"The Late Great Johnny Ace"
Song by Paul Simon
from the album Hearts and Bones
Released1983 (1983)
LabelWarner Bros
Songwriter(s)Paul Simon

"The Late Great Johnny Ace" is a song by Paul Simon, which appears on his 1983 Hearts and Bones album.[1]


The song initially sings of the rhythm and blues singer Johnny Ace, who died of a self-inflicted gunshot injury in 1954. Folklore attributed Ace's death to a game of Russian roulette,[2][3] though eyewitnesses claimed that the shooting was not Russian Roulette but accidental recklessness. [4][5]

Simon goes on to refer to former Beatle John Lennon, who was murdered on December 8, 1980, as well as John F. Kennedy who was assassinated in 1963. The following year, Beatlemania started (Simon was living in London at the time), and in the song's lyrics, Simon refers to both the Beatles and the Rolling Stones. In an interview for a Cinemax special promoting Hearts and Bones, Simon said that Ace's death was the "first violent death that I remember", and noted that Kennedy and Lennon became the "Johnny Aces" of their time with their subsequent murders.

The album version features a one-minute coda composed by Philip Glass, performed with strings, clarinet, and flute;[6] the aria resembles Glass's own "Pruit Igoe" from Koyaanisqatsi.[failed verification] This reflects the sad mood of the song. Marin Alsop, the violinist on that session, was later to become the conductor of the Baltimore Symphony Orchestra.[7]

The 2004 reissue of Hearts and Bones also contains a solo acoustic demo of the song. However, there is an error in the third stanza of the mention of the year at the time of recording. Simon mistakenly mentioned "1956" instead of "1954" corresponds to the year of Johnny Ace's death.

Live performances

The song was first performed live by Paul Simon during the Simon & Garfunkel reunion Concert in Central Park in September 1981. Near the end of the performance, an audience member rushed the stage, causing Simon to pull away from the microphone.[8] The man was quickly pulled away by security and was heard yelling "I gotta talk to you, I gotta talk to you." Simon was clearly shaken — especially as the lyrics deal with assassinations — but he continued the song without a break. The performance was included in the subsequent video and DVD releases of the concert but was omitted from the live album. Simon also performed the song several times during Simon & Garfunkel's subsequent 1983 tour.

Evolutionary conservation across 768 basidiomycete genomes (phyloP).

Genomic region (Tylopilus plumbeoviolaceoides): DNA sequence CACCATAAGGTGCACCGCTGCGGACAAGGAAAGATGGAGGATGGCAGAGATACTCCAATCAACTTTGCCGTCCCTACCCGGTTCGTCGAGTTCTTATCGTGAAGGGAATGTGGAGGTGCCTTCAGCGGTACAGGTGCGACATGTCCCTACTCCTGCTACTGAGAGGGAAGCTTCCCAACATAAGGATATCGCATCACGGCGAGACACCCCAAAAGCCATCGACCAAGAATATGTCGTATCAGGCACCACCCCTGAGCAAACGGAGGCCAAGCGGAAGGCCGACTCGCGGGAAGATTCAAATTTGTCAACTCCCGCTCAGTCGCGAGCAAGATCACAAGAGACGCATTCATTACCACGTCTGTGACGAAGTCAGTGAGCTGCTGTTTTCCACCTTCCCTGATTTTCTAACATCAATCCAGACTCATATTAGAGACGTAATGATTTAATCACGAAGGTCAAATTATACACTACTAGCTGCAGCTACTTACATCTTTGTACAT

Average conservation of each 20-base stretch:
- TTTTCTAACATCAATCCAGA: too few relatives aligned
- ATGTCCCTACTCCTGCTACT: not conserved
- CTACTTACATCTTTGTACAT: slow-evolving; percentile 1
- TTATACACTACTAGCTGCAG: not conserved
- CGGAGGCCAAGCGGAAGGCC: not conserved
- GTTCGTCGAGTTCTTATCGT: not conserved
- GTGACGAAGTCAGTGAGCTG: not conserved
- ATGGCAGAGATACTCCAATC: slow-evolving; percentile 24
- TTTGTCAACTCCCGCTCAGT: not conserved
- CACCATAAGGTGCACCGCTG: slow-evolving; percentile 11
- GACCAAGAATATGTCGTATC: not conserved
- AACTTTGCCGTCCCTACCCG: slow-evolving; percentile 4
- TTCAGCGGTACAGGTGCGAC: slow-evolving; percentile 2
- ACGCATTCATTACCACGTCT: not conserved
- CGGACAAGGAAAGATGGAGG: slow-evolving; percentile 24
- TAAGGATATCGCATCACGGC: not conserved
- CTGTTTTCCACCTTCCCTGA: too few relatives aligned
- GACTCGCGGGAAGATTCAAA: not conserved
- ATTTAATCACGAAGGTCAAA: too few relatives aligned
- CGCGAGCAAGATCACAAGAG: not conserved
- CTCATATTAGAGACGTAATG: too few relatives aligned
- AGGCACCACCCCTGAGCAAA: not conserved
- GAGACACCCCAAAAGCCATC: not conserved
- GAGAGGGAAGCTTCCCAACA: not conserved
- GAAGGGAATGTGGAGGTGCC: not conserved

In an interview on Late Night with David Letterman on May 20, 1982, Simon discussed the Central Park experience with David Letterman. When asked to sing the song and using a spontaneously loaned guitar, Simon performed the song from his chair instead of taking the stage. Halfway through, Simon stopped the song when one of the strings on the guitar was caught by a fret and almost broke, and the host quickly took the show to commercial. Simon jokingly observed that he had to stop the song almost at the exact same point after the Central Park incident and said he doubted whether he should ever do the song again. However, he finished the song when the show returned from commercial.

Simon performed the song again on Saturday Night Live on November 22, 1986, the 23rd anniversary of the JFK assassination (the performance opened with a still shot of JFK to mark the occasion.) He also performed the song in 2000 in Paris for a filmed concert to promote his album You're the One. Simon first performed the Johnny Ace classic "Pledging My Love" before launching into his song.



  1. ^ Zollo, Paul (May 12, 2020). "Underappreciated Albums: "Hearts and Bones" by Paul Simon, Part II". American Songwriter. Retrieved December 28, 2020.
  2. ^ Jackson, Laura (2003). "Out of the Shadows". Paul Simon: The Definitive Biography of the Legendary Singer/Songwriter. Citadel Press. pp. 12–13. ISBN 978-0-8065-2538-9. Retrieved August 30, 2009.
  3. ^ "Johnny Ace Is Victim of Russ Roulette". Billboard. January 8, 1955. p. 14. ISSN 0006-2510.
  4. ^ "realbluesmagazine.com". realbluesmagazine.com. Archived from the original on January 18, 2011. Retrieved September 6, 2015.
  5. ^ Himes, Geoffrey (December 25, 1998). "Really Old School". Washington Post.
  6. ^ "'Swimming In A Trance-Like State': Paul Simon On Philip Glass". National Public Radio. January 26, 2017. Retrieved December 28, 2020.
  7. ^ "Baltimore Sun's 2020 Business and Civic Hall of Fame honoree: Marin Alsop". The Baltimore Sun. September 11, 2020. Retrieved December 28, 2020.
  8. ^ Lennon, Troy (June 8, 2019). "Johnny Ace was one of the first rockers to live fast and die young". The Daily Telegraph. Sydney. Retrieved December 28, 2020.